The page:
Circuit Des Yeux
I’m walking into this concert knowing three things about Circuit des Yeux: she is a woman, she is signed to Thrill Jockey, and she plays instruments and sings. I hadn’t heard one single note of music from her, but Thrill Jockey is my stamp of quality. I could have of easily of listened to the album, but I chose not, not until I bought it, as something resonated with the album artwork and the name. I just knew I would enjoy it. And I did. A powerful live experience would serve as my introduction to Circuit des Yeux.
Marisa Anderson and Ora Cogan are the openers. Tonight is a triple onslaught of women with guitars. Fellow West Coaster, Ora Cogan opens the show with the statement, “It feels like a Sunday, but it’s not.” The crowd is scarce, maybe 10 to 15 people. I’m annoyed! Come on people! A sad turnout indeed, but this meaningless as Ora’s guitar and voice fills The Cobalt with warmth, and she knows how to fingerpick the guitar in such a way sends a cascade of music towards us. It is just her, and her guitar. The songs are emotional affairs, ready to soundtrack any dusty desert landscape. She closes her set with a lovely cover of Buffy Sainte-Marie.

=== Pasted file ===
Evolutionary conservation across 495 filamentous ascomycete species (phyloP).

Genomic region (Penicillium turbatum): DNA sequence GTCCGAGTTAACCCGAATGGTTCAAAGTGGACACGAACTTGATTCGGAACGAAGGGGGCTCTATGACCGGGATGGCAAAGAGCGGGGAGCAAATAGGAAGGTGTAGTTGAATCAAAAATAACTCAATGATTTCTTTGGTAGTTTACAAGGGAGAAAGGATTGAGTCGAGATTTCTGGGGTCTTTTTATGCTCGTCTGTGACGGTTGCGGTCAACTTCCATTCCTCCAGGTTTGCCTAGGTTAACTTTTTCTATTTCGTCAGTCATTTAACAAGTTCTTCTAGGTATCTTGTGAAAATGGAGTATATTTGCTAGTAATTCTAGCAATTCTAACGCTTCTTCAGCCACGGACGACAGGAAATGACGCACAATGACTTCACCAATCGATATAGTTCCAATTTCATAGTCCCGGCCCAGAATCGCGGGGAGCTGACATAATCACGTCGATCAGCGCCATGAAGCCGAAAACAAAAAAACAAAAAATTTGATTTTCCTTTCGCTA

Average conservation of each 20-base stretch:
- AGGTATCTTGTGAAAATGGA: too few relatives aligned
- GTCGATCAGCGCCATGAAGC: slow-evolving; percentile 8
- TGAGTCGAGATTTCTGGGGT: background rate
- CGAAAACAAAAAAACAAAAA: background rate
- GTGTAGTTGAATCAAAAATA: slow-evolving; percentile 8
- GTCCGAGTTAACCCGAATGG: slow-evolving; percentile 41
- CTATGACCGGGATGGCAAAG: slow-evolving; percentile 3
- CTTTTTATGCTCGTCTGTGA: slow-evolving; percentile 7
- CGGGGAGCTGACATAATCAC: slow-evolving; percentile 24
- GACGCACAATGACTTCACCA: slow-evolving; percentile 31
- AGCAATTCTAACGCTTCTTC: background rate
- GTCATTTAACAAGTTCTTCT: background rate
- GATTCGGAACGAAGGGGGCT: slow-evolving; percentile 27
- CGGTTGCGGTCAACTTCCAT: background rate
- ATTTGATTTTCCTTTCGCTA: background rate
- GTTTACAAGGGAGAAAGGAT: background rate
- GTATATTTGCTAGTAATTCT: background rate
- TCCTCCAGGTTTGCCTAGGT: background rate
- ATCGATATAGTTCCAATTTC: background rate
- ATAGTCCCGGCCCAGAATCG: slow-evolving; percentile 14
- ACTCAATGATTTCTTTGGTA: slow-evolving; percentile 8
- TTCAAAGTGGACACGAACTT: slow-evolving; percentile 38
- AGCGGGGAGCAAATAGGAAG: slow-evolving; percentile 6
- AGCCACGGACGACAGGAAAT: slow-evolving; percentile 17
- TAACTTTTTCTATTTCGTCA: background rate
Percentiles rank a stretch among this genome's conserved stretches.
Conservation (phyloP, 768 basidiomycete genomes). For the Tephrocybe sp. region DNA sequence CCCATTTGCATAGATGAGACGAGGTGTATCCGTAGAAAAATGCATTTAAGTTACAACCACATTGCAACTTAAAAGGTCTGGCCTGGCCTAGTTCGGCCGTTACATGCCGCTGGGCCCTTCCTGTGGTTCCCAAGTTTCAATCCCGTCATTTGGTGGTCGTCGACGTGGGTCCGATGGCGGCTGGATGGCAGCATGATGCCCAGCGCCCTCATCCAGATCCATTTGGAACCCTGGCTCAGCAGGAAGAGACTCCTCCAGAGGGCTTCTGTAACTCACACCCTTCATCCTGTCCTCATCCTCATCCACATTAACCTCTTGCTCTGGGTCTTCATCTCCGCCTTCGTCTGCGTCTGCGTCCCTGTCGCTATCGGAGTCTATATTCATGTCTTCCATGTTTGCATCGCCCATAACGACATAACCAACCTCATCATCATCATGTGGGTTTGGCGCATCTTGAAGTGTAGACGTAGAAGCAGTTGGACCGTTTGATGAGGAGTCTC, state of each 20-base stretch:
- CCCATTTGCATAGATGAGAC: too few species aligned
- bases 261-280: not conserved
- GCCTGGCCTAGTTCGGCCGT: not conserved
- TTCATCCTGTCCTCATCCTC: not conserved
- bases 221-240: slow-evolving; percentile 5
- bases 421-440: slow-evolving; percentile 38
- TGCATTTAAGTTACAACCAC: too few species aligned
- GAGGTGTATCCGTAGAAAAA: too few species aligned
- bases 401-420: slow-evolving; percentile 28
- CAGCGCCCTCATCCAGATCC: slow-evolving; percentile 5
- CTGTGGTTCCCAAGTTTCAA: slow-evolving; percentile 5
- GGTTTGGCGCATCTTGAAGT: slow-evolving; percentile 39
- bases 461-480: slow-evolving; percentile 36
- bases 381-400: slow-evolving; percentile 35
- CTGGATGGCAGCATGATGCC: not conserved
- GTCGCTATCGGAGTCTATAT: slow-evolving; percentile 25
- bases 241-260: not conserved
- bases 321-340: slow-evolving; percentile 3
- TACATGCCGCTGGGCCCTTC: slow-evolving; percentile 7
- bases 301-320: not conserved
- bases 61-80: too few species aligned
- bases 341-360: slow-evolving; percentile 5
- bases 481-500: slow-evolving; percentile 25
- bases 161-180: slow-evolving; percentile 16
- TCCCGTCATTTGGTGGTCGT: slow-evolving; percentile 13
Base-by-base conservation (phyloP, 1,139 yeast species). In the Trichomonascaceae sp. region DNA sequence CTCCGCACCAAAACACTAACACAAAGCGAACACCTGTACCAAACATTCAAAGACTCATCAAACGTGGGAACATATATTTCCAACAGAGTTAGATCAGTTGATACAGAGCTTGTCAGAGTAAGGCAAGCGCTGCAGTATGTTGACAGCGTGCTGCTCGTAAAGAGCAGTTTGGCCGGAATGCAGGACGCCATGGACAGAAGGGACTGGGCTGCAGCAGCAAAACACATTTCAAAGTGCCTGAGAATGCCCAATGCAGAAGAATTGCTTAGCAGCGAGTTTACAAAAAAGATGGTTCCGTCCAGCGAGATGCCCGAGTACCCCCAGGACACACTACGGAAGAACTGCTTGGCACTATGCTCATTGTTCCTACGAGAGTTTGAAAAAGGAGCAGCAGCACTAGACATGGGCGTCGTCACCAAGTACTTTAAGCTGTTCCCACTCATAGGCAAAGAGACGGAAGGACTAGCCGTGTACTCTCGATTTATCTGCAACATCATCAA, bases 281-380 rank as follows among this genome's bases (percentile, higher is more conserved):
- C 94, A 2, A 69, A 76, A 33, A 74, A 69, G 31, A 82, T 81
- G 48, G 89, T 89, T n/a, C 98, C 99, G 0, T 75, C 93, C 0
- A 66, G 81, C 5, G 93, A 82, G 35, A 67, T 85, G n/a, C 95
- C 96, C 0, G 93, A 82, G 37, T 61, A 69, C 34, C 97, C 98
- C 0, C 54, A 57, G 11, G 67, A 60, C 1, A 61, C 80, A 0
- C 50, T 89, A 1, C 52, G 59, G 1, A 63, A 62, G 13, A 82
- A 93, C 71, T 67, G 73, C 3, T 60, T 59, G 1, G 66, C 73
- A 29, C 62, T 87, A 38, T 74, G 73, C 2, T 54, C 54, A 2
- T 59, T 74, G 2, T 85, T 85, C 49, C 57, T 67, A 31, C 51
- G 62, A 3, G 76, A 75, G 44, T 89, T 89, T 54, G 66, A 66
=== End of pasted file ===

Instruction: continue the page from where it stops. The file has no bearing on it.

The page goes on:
Marisa Anderson is up next, and she plays instrumental blues. This is a rare event, as it is not everyday you can witness such a typical masculine act such as creating a solo piece of blues music, but crafted by a woman. Marisa absolutely puts together some of the most beautiful and well played guitar compositions I’ve heard in a long time. We need more femininity injected into guitar music. The world is rank with cutesy female synth-pop music, but what we need now is more female interpretation of the guitar. Her guitar work is stellar and so is her character. Marisa is a interesting individual, filling the gaps between songs with dialogue of backstories of fallen soldiers and rebelling against fascism. Another great set of tunes.
Finally the time has come for Circuit des Yeux to shine, aka Haley Fohr, a Indiana transplant now working in the Chicago scene. Haley steps on stage with a four piece band, bassist, drummer, violin player, and sax player armed with another tom. They jump right into it, full blast. Haley’s voice is force to be reckoned with. From the first note I am surprised, there is no soft and feminine character but a deep and rich voice, much like Antony Hegarty’s almost. The band is clearly not needing a song or two to get into the swing of things; they were tight band, playing a powerful set. There is space to these songs, allowing the songs to drift and float where they want, or where at least Haley wants. The songs shift into instrumental sections, as there seems no need for a 3 minute song. Haley, again like every other artist tonight, is a very skilled guitarist.
The show ends with a sprawling piece, Haley positioning her on all four and adjusting her mic for easy access to her pedalboard. Nothing too noisy, just the right amount of blurred lines that separates the composition and the improv. I buy a Circuit cassette for $5, and I leave The Cobalt one of the lucky few to experience a triple header of women that truly rock.